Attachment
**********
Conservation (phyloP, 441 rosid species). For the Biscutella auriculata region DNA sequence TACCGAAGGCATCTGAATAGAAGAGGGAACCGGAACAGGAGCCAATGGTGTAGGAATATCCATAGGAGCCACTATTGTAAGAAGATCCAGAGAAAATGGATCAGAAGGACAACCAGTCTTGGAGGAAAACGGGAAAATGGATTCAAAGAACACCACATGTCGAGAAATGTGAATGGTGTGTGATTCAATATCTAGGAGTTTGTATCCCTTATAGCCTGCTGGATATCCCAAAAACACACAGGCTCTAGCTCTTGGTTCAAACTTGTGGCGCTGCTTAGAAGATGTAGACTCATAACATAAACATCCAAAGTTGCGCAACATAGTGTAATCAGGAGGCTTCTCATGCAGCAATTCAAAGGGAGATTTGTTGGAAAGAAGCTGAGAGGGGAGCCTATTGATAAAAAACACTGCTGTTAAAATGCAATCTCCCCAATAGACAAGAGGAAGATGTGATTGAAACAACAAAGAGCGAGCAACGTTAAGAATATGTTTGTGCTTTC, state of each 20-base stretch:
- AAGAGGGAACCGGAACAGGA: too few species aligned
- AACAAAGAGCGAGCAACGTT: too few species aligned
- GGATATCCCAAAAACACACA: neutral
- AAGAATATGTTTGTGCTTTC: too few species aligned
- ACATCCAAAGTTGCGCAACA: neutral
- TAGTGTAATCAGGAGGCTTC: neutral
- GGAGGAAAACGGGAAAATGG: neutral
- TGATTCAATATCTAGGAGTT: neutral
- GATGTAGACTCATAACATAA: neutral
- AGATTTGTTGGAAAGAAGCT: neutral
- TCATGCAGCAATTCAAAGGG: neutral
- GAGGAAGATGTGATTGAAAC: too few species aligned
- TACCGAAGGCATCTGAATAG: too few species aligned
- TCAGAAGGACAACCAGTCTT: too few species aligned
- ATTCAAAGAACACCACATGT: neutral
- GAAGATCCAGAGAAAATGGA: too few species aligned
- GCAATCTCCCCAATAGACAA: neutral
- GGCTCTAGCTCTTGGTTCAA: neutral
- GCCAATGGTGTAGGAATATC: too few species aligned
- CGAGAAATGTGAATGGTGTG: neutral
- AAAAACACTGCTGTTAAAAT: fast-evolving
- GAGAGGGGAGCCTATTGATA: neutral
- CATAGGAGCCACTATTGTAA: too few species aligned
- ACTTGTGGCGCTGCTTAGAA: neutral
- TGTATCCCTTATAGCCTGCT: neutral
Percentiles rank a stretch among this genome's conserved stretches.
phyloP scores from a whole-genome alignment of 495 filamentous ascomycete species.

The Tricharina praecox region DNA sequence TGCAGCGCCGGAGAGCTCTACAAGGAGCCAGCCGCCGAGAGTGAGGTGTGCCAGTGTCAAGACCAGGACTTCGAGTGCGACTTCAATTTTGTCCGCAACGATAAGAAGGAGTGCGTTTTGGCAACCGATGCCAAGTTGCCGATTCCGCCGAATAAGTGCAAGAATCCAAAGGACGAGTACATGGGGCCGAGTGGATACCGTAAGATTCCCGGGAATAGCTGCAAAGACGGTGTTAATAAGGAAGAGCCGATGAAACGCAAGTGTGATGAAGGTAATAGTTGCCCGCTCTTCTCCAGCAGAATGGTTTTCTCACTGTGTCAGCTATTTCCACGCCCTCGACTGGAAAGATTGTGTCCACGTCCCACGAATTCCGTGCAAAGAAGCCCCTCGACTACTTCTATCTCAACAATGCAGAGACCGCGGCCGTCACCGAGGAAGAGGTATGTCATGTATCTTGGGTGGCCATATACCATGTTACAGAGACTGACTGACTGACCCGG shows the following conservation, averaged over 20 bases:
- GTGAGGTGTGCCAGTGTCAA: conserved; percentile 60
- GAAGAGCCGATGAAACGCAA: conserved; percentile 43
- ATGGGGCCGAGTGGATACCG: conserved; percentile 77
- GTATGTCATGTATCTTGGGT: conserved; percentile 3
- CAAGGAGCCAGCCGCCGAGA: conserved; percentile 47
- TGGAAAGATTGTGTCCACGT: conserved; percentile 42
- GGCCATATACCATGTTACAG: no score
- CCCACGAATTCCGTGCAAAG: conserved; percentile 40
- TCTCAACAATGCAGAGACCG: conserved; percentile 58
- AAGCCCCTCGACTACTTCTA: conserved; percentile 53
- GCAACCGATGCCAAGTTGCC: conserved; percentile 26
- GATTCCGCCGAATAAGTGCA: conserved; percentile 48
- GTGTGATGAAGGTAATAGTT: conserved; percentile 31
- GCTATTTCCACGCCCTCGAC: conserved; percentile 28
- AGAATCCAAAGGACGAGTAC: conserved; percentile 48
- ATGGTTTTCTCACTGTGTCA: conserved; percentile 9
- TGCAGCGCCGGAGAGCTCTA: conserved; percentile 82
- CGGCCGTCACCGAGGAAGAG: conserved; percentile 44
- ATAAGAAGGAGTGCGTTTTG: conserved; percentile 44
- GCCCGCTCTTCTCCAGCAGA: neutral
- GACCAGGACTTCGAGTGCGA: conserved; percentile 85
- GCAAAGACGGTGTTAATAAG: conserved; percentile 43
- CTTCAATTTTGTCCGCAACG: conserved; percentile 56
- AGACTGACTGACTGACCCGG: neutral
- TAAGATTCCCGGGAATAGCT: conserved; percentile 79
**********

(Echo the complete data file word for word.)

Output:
Conservation (phyloP, 441 rosid species). For the Biscutella auriculata region DNA sequence TACCGAAGGCATCTGAATAGAAGAGGGAACCGGAACAGGAGCCAATGGTGTAGGAATATCCATAGGAGCCACTATTGTAAGAAGATCCAGAGAAAATGGATCAGAAGGACAACCAGTCTTGGAGGAAAACGGGAAAATGGATTCAAAGAACACCACATGTCGAGAAATGTGAATGGTGTGTGATTCAATATCTAGGAGTTTGTATCCCTTATAGCCTGCTGGATATCCCAAAAACACACAGGCTCTAGCTCTTGGTTCAAACTTGTGGCGCTGCTTAGAAGATGTAGACTCATAACATAAACATCCAAAGTTGCGCAACATAGTGTAATCAGGAGGCTTCTCATGCAGCAATTCAAAGGGAGATTTGTTGGAAAGAAGCTGAGAGGGGAGCCTATTGATAAAAAACACTGCTGTTAAAATGCAATCTCCCCAATAGACAAGAGGAAGATGTGATTGAAACAACAAAGAGCGAGCAACGTTAAGAATATGTTTGTGCTTTC, state of each 20-base stretch:
- AAGAGGGAACCGGAACAGGA: too few species aligned
- AACAAAGAGCGAGCAACGTT: too few species aligned
- GGATATCCCAAAAACACACA: neutral
- AAGAATATGTTTGTGCTTTC: too few species aligned
- ACATCCAAAGTTGCGCAACA: neutral
- TAGTGTAATCAGGAGGCTTC: neutral
- GGAGGAAAACGGGAAAATGG: neutral
- TGATTCAATATCTAGGAGTT: neutral
- GATGTAGACTCATAACATAA: neutral
- AGATTTGTTGGAAAGAAGCT: neutral
- TCATGCAGCAATTCAAAGGG: neutral
- GAGGAAGATGTGATTGAAAC: too few species aligned
- TACCGAAGGCATCTGAATAG: too few species aligned
- TCAGAAGGACAACCAGTCTT: too few species aligned
- ATTCAAAGAACACCACATGT: neutral
- GAAGATCCAGAGAAAATGGA: too few species aligned
- GCAATCTCCCCAATAGACAA: neutral
- GGCTCTAGCTCTTGGTTCAA: neutral
- GCCAATGGTGTAGGAATATC: too few species aligned
- CGAGAAATGTGAATGGTGTG: neutral
- AAAAACACTGCTGTTAAAAT: fast-evolving
- GAGAGGGGAGCCTATTGATA: neutral
- CATAGGAGCCACTATTGTAA: too few species aligned
- ACTTGTGGCGCTGCTTAGAA: neutral
- TGTATCCCTTATAGCCTGCT: neutral
Percentiles rank a stretch among this genome's conserved stretches.
phyloP scores from a whole-genome alignment of 495 filamentous ascomycete species.

The Tricharina praecox region DNA sequence TGCAGCGCCGGAGAGCTCTACAAGGAGCCAGCCGCCGAGAGTGAGGTGTGCCAGTGTCAAGACCAGGACTTCGAGTGCGACTTCAATTTTGTCCGCAACGATAAGAAGGAGTGCGTTTTGGCAACCGATGCCAAGTTGCCGATTCCGCCGAATAAGTGCAAGAATCCAAAGGACGAGTACATGGGGCCGAGTGGATACCGTAAGATTCCCGGGAATAGCTGCAAAGACGGTGTTAATAAGGAAGAGCCGATGAAACGCAAGTGTGATGAAGGTAATAGTTGCCCGCTCTTCTCCAGCAGAATGGTTTTCTCACTGTGTCAGCTATTTCCACGCCCTCGACTGGAAAGATTGTGTCCACGTCCCACGAATTCCGTGCAAAGAAGCCCCTCGACTACTTCTATCTCAACAATGCAGAGACCGCGGCCGTCACCGAGGAAGAGGTATGTCATGTATCTTGGGTGGCCATATACCATGTTACAGAGACTGACTGACTGACCCGG shows the following conservation, averaged over 20 bases:
- GTGAGGTGTGCCAGTGTCAA: conserved; percentile 60
- GAAGAGCCGATGAAACGCAA: conserved; percentile 43
- ATGGGGCCGAGTGGATACCG: conserved; percentile 77
- GTATGTCATGTATCTTGGGT: conserved; percentile 3
- CAAGGAGCCAGCCGCCGAGA: conserved; percentile 47
- TGGAAAGATTGTGTCCACGT: conserved; percentile 42
- GGCCATATACCATGTTACAG: no score
- CCCACGAATTCCGTGCAAAG: conserved; percentile 40
- TCTCAACAATGCAGAGACCG: conserved; percentile 58
- AAGCCCCTCGACTACTTCTA: conserved; percentile 53
- GCAACCGATGCCAAGTTGCC: conserved; percentile 26
- GATTCCGCCGAATAAGTGCA: conserved; percentile 48
- GTGTGATGAAGGTAATAGTT: conserved; percentile 31
- GCTATTTCCACGCCCTCGAC: conserved; percentile 28
- AGAATCCAAAGGACGAGTAC: conserved; percentile 48
- ATGGTTTTCTCACTGTGTCA: conserved; percentile 9
- TGCAGCGCCGGAGAGCTCTA: conserved; percentile 82
- CGGCCGTCACCGAGGAAGAG: conserved; percentile 44
- ATAAGAAGGAGTGCGTTTTG: conserved; percentile 44
- GCCCGCTCTTCTCCAGCAGA: neutral
- GACCAGGACTTCGAGTGCGA: conserved; percentile 85
- GCAAAGACGGTGTTAATAAG: conserved; percentile 43
- CTTCAATTTTGTCCGCAACG: conserved; percentile 56
- AGACTGACTGACTGACCCGG: neutral
- TAAGATTCCCGGGAATAGCT: conserved; percentile 79